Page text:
Train tickets made easier as a million pieces of jargon are slashed
Changes being made by rail companies from next week will mean jargon has been slashed on tickets for over a million routes, making it easier for passengers to buy and use the right ticket.
From next week, train companies will be making it even easier to get the right ticket for people travelling on over 100,000 routes by slashing jargon such as ‘Any Permitted’ and replacing it with clearer descriptions about which routes a ticket is valid for.
The move will mean that over the last two years, jargon has been cut from over 1.1 million routes. The latest batch of jargon-free tickets will be available to book from 11 August.
Efforts to make language clearer include replacing grouped stations such as ‘London Terminals’ with the specific station name when validity is limited to this station. This will not alter the validity of the ticket but will ensure people know which services they can use their ticket on. If it is valid to multiple stations, which can’t fit on a ticket, ‘London Terminals’ will be retained and the information will be provided on National Rail and train company websites.
The railway is doing all it can to make tickets simpler and easier to use, but welcome incremental changes are not a substitute for the network-wide benefits that would be unlocked for all passengers through meaningful fares reform brought about by regulatory change. The industry’s proposals for reform would enable technology to screen out irrelevant fare choices and guarantee that passengers are buying the best fare for their journey, every time.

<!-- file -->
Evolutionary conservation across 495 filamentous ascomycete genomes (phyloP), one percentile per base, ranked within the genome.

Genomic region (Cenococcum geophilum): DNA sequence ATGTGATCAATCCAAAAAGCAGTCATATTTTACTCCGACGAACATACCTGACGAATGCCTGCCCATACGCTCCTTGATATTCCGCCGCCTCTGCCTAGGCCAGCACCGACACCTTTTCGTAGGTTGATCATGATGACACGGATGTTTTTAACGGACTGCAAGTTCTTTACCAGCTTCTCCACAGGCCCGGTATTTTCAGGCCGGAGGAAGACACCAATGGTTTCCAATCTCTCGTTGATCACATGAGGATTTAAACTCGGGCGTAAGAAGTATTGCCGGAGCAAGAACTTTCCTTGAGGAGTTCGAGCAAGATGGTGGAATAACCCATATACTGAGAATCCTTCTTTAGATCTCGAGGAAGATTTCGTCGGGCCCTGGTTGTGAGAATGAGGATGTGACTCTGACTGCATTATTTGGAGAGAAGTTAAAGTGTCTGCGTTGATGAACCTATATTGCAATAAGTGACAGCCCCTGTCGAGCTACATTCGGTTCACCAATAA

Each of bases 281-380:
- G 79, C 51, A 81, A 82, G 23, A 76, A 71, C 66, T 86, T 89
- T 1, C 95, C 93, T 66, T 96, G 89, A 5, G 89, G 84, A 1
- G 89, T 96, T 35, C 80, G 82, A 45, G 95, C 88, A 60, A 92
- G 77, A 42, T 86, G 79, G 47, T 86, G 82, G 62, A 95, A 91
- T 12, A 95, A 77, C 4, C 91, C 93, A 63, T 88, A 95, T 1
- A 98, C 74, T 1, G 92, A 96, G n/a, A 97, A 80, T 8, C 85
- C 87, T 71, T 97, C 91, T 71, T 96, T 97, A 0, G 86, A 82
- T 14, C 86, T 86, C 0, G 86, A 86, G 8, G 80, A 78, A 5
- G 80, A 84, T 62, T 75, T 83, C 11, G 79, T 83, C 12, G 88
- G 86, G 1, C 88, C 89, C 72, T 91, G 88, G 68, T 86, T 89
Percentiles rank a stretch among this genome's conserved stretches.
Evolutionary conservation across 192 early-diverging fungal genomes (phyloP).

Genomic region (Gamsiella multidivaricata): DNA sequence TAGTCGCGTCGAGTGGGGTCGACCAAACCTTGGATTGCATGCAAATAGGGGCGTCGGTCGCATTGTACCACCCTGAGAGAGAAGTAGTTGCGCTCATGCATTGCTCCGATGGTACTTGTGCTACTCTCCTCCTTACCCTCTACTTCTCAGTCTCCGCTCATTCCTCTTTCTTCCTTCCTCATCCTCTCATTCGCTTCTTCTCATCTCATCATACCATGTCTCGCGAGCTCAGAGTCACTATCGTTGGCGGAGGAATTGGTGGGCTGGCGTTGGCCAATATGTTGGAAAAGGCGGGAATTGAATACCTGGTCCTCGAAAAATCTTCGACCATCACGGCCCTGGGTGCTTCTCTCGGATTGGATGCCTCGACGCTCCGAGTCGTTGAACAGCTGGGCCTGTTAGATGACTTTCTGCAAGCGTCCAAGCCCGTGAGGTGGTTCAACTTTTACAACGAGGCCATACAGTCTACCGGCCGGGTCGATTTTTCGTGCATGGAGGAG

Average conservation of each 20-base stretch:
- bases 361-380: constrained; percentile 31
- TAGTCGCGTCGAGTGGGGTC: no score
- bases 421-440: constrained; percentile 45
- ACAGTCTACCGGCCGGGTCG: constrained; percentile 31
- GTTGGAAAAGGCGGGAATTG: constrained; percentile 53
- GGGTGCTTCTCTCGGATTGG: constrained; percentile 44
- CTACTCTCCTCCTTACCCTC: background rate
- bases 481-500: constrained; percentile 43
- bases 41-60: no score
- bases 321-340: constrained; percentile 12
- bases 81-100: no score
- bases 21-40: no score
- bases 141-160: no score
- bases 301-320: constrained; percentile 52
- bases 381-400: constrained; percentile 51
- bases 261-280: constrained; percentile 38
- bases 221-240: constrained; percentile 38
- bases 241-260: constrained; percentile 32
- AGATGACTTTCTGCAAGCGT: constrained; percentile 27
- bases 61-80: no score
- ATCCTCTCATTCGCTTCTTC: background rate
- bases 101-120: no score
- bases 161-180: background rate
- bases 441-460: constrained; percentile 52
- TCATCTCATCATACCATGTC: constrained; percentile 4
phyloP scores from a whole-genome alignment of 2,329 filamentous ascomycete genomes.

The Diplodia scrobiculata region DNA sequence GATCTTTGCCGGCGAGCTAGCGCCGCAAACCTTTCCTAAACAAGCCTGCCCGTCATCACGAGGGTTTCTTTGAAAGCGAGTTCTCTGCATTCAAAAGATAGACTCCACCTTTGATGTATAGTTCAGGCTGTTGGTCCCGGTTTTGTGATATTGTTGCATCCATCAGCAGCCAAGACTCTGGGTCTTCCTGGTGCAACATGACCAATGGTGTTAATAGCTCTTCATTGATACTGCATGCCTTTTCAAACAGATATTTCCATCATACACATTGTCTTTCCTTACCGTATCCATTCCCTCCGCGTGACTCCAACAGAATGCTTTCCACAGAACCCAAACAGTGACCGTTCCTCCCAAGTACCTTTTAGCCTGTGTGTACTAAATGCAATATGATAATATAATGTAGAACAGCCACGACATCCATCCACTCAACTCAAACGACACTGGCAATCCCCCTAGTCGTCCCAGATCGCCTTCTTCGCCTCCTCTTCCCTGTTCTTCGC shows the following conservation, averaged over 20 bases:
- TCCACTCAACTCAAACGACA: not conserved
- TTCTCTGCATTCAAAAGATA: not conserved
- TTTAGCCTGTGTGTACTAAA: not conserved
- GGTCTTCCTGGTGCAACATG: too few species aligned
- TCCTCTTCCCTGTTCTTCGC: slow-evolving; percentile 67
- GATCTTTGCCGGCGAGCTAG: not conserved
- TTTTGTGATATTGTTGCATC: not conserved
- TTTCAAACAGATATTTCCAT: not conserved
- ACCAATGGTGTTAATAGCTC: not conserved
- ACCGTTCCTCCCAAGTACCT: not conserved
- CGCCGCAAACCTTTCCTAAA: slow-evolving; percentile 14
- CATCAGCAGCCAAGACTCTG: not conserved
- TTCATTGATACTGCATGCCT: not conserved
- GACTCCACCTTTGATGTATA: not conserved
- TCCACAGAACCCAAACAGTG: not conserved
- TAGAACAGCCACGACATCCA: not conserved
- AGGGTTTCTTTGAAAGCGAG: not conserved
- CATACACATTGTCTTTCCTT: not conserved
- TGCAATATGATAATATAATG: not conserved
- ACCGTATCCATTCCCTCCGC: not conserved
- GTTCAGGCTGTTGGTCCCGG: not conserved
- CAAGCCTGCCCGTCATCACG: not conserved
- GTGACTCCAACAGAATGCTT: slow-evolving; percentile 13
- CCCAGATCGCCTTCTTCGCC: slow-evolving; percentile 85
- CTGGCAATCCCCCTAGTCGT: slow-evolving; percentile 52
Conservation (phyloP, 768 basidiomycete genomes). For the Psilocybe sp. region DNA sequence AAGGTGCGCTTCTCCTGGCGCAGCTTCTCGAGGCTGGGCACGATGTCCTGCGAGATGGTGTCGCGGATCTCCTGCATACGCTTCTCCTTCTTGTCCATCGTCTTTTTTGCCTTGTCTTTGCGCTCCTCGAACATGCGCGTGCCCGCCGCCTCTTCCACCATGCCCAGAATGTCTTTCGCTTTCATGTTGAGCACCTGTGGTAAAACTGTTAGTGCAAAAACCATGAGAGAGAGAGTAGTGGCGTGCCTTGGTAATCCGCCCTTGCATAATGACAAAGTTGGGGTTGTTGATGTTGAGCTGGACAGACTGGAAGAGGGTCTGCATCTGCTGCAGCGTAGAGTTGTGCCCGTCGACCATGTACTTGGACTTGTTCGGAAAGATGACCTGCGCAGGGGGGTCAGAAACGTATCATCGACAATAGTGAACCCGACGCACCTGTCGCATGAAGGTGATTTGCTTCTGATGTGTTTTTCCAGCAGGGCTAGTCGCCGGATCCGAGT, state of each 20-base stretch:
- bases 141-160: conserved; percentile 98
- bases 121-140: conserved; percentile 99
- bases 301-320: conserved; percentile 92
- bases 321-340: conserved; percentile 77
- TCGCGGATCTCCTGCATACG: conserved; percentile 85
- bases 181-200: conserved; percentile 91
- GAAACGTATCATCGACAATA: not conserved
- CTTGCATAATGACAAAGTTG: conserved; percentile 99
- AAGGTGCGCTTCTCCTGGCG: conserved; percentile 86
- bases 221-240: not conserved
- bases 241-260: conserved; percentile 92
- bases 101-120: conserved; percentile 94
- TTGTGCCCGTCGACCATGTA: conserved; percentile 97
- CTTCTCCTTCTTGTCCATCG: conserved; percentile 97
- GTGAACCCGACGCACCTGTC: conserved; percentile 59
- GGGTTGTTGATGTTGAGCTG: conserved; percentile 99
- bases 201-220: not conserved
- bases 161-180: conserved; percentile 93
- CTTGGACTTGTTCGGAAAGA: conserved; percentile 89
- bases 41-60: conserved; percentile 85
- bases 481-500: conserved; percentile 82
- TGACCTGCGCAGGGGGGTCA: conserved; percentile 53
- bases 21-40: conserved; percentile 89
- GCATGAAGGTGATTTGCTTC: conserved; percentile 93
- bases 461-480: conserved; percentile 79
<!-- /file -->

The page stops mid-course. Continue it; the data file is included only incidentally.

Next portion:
Jacqueline Starr, Chief Operating Officer of the Rail Delivery Group, which represents the rail industry, said:
“The rail industry’s work to slash jargon is making ticket buying easier, but real simplification requires big regulatory reform of the fares system. Like our passengers, we want fares to be easier-to-use, more flexible and better value. With the Williams Rail Review looking at this closely, now is the time to bring outdated fares regulation in line with how people work and travel today.”
The industry’s proposals to mix-and-match different types of single tickets based on a ‘single-leg’ structure would enable customers to choose the most appropriate ticket for each leg of their journey, mixing-and-matching different types of single tickets and making changing travel plans easier.
Notes to editors